70+ - year old sisters take on a new business.
Lizzy Wallace Tedford and Tishy Wallace Goad, both widowed and in their mid to late 70s were convinced by their younger brother Elmer Wallace to purchase a hotel in 1955 in the booming town of their youth, Quinton, OK. The enterprise was doomed before it started for two reasons. One, these sisters shared nothing but bloodline. Total opposites don't get any further apart then those little ladies. One is a hard-shell Baptist, tee-totalier, tobacco blastin' ,Bible thumping, give away her last penny, straight-laced dower faced individual who declared that a smile on Sunday was down right sinful. The other sister is a free spirit, wine sippin', tight-fisted woman, liberated long before it came in vogue. One wore heavy cotton stockings year round, sturdy shoes, gingham or cotton dresses, including of course, a full paneled petticoat, long hair brushed the required 100 stokes daily, braided or twisted into a severe bun atop her head and pinned in place with large tortoiseshell hair pins. While the other sister snipped her locks to a shocking length and let it fly loosely about her face and neck, she wore neither stockings nor petticoat, but in the heat of summer gloried in a cool frock of dotted Swiss. And should the temperature soar beyond the century mark it was not uncommon for this tiny lady to shuck her garments in favor of her birthday suit the better to catch even the slightest of breeze. The better to cool her wine-warmed flesh.
Now, had their well-meaning brother known his sisters a bit better he no doubt never have hatched his plan to secure their independence in their waning years of life. None of us doubt he meant well.
Calamity reared its nasty brow as soon as the youngest sister waved the room fee for their first boarder. A family member from out of town stopped for the night and Lizzy saw no decent means of charging a relative for a place to rest his weary head. After all, hadn't she given bed and board to half the folks in the county back home and never charged a red cent. Saw no need for it then and didn't now. Her elder sister had far too much respect for money to treat it so lightly. After all a business is a business and giving away bed and board is no way to run a hotel, no matter the guest.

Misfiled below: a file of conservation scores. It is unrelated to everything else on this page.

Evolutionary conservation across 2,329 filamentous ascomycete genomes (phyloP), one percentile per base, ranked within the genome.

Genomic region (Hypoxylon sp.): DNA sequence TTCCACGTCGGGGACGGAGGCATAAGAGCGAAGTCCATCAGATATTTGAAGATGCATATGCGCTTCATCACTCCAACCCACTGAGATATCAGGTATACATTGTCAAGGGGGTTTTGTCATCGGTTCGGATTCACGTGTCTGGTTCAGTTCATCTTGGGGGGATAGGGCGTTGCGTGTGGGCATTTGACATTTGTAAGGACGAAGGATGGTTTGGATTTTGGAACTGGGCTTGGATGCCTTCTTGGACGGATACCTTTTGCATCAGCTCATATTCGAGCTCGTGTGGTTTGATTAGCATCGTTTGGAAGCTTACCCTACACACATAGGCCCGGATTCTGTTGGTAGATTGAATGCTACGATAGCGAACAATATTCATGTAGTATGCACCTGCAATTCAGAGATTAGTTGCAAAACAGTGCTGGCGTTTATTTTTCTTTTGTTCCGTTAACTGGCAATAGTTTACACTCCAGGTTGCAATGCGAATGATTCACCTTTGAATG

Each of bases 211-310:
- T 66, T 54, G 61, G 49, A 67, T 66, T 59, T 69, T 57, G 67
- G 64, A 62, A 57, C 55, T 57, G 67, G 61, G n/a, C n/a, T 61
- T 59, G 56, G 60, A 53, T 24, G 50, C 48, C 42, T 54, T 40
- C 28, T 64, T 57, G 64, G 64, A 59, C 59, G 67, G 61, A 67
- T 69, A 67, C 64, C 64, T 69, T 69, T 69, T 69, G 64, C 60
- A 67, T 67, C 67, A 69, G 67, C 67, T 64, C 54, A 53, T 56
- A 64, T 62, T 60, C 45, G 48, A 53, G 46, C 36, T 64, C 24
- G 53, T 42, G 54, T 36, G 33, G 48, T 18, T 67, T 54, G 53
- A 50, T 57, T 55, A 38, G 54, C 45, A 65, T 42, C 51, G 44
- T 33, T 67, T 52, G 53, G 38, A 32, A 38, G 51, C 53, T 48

The family cat walked softly around the parlor rocking chairs for days after that tiff. The following week the stray dog that hung around the back porch, hoping for table scraps, fled to the far side of town, down by the tracks where it was a bit quitter. That happened right after an old childhood friend dropped in about supper time and Lizzy didn't tag the meal, stating, rightly so, "I never took a red copper for a plate of food to a friend, nor a stranger either, for that matter."
"That's why you ain't got a red copper either, Lizzy. You give everything away. How are we going to make a living out of this hotel if you keep giving it away?" Tishy stormed off to her private apartment in a snit, locked her door and refused to speak to her sister or their guests.
Now, if this glimpse into the sister's first joint venture into business hasn't given you an idea of how the remainder of their stay went, consider this is a huge two-story building with long, narrow flight of steps to climb daily, beds to change, make up, dust, sweep, furniture to polish, floors to mop, bedding to wash, hang out, bring in and fold and store away, meals to prepare for boarders, dishes to wash, plus all the other day-to-day duties that go with running a boarding house. And remember these two are in their advanced seventies.
Needless to say, the hotel went bust, the sisters returned to Stringtown, bought separate houses opposite one another on a dead-end street at the top of a steep hill. Thankfully. Why thankfully? Well, that's another story. Just remember the rising summer heat and Tishy's love of a cool glass of wine and a gently breezy dancing across her flesh....awwwwaa, felled with possibilities, isn't it?
Meanwhile, here is a photo of what's left of the Wallace sister's Hotel in downtown Quinton, OK. (If only those walls could talk!)